The Birth of Discipline
Setting limits, reinforcing good behavior, and discouraging less-desirable behavior can start when your child is a young baby, according to experts. "There are things that even young babies have to learn not to do, such as pulling your hair," says Judith Myers-Walls, PhD, associate professor of child development and family studies at Purdue University in Lafayette, Indiana.
Because little babies have limited language comprehension, memory, and attention spans, the best strategies to employ early on are more about damage control than about teaching an actual lesson. Distracting (helping him move from a not-so-good activity to something better) and ignoring (just what the name implies) are two very effective strategies. If, for example, your 4-month-old discovers how much fun it is to yank your hair, you might gently remove her hand, give it a kiss, and redirect it toward something fun and appropriate, such as a rattle or other toy.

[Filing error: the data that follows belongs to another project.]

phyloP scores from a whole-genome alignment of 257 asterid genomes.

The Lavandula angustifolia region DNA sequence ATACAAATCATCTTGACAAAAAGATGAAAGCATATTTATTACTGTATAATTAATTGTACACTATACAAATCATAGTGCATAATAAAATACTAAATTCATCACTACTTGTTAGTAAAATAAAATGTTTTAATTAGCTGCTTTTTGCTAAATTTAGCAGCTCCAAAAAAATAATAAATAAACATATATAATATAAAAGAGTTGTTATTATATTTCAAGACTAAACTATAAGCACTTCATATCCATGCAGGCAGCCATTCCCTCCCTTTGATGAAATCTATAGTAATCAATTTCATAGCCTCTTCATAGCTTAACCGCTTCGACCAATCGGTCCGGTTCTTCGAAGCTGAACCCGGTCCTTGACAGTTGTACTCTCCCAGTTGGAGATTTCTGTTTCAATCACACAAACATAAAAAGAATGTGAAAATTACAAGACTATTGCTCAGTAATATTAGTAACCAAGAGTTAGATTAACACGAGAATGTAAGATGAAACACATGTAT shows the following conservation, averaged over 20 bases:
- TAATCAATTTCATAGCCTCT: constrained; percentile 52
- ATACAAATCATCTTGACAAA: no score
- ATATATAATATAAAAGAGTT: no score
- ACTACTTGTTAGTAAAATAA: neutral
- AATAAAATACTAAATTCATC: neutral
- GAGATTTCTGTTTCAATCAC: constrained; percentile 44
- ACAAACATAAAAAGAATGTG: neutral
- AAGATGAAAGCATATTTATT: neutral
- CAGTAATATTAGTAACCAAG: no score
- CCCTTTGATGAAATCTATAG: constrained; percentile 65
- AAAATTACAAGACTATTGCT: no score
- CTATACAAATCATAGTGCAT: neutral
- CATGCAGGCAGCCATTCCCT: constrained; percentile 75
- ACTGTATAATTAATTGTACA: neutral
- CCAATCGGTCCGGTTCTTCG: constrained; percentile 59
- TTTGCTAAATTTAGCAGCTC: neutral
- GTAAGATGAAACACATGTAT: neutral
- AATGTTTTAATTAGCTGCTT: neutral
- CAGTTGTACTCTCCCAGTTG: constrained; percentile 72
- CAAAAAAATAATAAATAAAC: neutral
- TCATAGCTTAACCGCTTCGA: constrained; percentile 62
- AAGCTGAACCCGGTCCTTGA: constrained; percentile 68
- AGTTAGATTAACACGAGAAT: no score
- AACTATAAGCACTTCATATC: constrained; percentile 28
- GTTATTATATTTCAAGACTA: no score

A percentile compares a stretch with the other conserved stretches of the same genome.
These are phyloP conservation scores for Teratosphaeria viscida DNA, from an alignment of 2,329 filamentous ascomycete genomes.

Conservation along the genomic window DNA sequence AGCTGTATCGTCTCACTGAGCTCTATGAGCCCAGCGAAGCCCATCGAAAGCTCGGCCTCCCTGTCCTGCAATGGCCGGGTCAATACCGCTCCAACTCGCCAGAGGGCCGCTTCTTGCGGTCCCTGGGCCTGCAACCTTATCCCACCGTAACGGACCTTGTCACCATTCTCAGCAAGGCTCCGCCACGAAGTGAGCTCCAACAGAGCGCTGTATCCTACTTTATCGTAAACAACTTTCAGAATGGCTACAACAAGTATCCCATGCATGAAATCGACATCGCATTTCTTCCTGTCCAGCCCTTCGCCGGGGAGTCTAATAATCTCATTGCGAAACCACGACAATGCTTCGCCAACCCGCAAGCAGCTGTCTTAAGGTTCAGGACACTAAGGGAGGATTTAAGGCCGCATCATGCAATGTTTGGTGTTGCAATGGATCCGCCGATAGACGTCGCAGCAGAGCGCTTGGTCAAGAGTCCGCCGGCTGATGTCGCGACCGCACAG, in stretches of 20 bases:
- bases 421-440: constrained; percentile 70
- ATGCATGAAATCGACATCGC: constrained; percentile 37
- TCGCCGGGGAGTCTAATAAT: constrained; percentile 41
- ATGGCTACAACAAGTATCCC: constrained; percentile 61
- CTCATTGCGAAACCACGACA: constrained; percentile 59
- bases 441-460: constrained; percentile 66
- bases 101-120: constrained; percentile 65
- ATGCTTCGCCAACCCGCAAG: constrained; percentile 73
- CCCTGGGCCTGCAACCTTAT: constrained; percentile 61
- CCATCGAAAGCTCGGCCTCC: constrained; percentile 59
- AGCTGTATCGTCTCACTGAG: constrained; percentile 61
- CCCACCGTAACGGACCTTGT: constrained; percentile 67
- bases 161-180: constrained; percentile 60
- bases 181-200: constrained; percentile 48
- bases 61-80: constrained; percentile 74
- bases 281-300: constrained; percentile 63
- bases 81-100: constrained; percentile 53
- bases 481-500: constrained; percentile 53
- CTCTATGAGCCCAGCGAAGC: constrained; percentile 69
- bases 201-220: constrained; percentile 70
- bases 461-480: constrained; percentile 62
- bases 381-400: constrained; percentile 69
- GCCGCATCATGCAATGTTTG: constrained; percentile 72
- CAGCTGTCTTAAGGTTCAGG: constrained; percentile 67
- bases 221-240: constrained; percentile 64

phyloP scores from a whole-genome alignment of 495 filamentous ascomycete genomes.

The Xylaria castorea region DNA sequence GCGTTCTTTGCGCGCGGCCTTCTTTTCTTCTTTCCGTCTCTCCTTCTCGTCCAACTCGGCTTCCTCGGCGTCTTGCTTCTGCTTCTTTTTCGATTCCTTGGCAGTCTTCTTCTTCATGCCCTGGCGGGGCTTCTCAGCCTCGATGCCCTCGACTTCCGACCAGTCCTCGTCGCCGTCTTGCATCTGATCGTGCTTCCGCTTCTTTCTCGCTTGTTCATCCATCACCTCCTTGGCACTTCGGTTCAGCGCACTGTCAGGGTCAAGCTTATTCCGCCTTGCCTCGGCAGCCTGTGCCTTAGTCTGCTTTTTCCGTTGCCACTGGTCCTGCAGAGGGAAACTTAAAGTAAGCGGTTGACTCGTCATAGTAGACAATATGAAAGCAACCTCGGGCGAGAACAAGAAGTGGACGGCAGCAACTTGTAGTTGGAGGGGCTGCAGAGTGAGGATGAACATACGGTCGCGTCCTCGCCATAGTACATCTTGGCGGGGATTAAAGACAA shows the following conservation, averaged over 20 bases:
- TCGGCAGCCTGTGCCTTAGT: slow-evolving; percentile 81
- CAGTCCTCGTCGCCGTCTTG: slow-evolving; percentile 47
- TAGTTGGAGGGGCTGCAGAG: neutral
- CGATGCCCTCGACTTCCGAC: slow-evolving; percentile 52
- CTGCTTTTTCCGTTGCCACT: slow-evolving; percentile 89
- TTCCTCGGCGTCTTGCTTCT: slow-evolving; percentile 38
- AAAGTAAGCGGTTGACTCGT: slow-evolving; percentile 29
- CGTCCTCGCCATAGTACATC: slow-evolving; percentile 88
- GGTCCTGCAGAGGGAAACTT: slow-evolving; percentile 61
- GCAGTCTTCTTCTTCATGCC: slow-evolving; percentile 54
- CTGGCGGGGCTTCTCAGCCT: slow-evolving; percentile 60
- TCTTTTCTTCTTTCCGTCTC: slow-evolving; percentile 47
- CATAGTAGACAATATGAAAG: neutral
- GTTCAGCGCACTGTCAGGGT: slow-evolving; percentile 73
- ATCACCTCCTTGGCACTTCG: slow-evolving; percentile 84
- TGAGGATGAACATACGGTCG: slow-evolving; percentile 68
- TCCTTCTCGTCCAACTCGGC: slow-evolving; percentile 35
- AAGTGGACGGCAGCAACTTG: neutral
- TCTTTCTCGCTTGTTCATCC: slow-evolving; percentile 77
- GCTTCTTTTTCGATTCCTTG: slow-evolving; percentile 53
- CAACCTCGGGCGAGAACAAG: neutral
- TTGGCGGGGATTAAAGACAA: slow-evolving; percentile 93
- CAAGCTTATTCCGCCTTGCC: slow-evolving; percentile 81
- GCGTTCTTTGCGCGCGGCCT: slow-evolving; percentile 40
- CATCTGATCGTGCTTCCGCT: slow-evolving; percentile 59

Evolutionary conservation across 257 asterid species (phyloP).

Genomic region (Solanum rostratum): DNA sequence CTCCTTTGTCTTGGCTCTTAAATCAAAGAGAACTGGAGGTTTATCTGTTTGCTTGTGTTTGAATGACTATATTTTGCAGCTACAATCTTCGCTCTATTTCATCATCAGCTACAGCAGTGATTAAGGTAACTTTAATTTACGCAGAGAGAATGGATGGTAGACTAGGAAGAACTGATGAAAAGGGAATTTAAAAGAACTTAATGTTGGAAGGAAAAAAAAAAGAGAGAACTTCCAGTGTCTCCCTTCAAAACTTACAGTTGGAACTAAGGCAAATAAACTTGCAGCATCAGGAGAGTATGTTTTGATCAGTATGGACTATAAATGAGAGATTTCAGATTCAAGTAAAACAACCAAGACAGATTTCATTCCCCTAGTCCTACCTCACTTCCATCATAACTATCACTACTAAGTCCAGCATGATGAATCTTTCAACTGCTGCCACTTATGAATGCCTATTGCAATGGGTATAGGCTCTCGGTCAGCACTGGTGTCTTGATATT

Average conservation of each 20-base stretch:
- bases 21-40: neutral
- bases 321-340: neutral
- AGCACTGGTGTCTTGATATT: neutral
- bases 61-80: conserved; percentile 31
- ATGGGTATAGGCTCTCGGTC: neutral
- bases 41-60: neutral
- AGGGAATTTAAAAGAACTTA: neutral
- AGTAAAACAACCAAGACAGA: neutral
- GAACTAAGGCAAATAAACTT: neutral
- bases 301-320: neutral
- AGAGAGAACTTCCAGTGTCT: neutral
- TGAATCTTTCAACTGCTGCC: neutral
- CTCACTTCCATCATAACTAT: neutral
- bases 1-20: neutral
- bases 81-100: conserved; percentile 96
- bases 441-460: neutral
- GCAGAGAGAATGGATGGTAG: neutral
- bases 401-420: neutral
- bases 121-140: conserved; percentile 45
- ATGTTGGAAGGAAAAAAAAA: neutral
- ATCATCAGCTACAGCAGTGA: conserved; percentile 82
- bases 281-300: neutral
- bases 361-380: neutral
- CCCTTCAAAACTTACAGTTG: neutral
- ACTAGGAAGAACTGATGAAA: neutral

Of course, you never want to ignore a behavior that's potentially dangerous, but looking the other way when your 7-month-old cheerfully pelts his 59th Cheerio from his high chair is a smart move. It's essential to remember that very young children are utterly guileless; your Cheerio pitcher isn't trying to annoy you. He's learning how to control his hands and beginning to understand the concept of cause and effect. As annoying as this behavior is, it's important not to get upset or overreact.
In fact, a recent study found that 39 percent of parents think that their baby is taunting them when he continually changes channels on the remote. Many parents become frustrated when a child engages in such behaviors, says Nancy Samalin, author of Loving Without Spoiling (McGraw-Hill/Contemporary Books). Your best bet is to maintain a calm demeanor and carry on with what you were doing.